“I think it will be met with mixed reaction,” Hamilton in an interview at the state Capitol. “We appreciate the governor’s appreciation that the industry is not doing very well and has the highest severance of any state in the country, so therefore is willing to consider lowering that at times when the industry is not doing very well.”

He said, though, that a stable percentage tax already causes the amount paid by the industry to fluctuate if times are good or worse. He said changing that would treat West Virginia’s energy industries in a way the state does not treat other industries.

“We have a sliding scale at the current time. The more coal sells for, the  more tax dollars the state of West Virginia brings in. So we question why you’d want to double the tax on coal just because they’re selling it for a higher price.

“Frankly, that is very concerning because I’m not sure that we are interested in taxing Procter & Gamble more if they sell more volume here in the state. Nor do we care to raise taxes on Toyota down the road if they sell a few more cars. So why would we want to penalize our core industry here in the state at times when they do well.”

On Feb. 15, Governor Justice pitched his tax proposals, including the tiered severance tax idea, to representatives of the state’s and gas industry.

Speaking at the West Virginia Independent Oil and Gas Association’s winter meeting, Justice again used a dry erase board to describe his thoughts. Like Casey, he talked more in terms of coal than about the specifics of natural gas.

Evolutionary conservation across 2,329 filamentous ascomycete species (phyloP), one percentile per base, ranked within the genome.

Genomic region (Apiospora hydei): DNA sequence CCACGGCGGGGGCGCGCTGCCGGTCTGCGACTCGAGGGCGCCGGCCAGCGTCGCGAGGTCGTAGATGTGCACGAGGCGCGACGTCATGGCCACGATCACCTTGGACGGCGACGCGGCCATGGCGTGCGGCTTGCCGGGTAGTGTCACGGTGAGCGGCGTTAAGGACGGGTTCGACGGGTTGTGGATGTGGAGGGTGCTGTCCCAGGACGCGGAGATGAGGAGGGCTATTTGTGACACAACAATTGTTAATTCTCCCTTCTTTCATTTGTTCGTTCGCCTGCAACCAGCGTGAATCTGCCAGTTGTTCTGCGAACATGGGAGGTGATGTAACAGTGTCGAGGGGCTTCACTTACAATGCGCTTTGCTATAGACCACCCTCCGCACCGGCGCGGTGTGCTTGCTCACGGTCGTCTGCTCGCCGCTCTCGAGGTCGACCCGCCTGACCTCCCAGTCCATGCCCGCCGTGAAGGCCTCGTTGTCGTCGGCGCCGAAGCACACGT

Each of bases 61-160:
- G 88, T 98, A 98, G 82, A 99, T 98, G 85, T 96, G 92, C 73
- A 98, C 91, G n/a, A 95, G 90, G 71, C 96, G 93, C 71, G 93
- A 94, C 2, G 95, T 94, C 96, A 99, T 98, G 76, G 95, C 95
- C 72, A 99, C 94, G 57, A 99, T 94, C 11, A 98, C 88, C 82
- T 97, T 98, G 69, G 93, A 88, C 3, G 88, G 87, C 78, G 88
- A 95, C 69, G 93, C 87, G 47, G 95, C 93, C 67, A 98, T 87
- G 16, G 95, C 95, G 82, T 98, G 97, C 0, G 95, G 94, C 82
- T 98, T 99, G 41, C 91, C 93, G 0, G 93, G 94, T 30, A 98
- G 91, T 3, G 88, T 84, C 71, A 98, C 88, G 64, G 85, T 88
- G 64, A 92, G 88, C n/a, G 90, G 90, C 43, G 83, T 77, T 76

Justice said the oil and gas industry is generally healthy, but the rest of the state’s economy is not.

“We’ve got to find a way that works for you and works for the state,” he said, touting his tiered severance tax proposal.

He told oil and gas representatives that he expects all West Virginians to do their part.

“I know you’re good people,” he said. “You don’t need to be hogs. I don’t need to be a hog. I like to eat a lot, but we don’t need to be hogs.

“I’m going to help if it gets bad. But I’m going to expect you, as great West Virginians, to say ‘Yeah, I’m good with that, and I completely understand.’”

The tiered severance tax bill is one of several with administration backing that have been introduced in the state Senate:

SB 414: [By Request of the Executive] Creating Division of Multimodal Transportation
SB 415: [By Request of the Executive] Relating to severance tax on natural gas
SB 416: [By Request of the Executive] Relating to Public-Private Transportation Facilities Act
SB 417: [By Request of the Executive] Removing financial limitations on number of design-build projects undertaken by DOH
SB 418: [By Request of the Executive] Relating to Comprehensive Substance Use Reduction Act
SB 419: [By Request of the Executive] Creating special revenue fund sources for Division of Labor to meet statutory obligations
SB 420: [By Request of the Executive] Relating generally to education
SB 421: [By Request of the Executive] Increasing amount of authorized federal Grant Anticipation Notes for which DOH may apply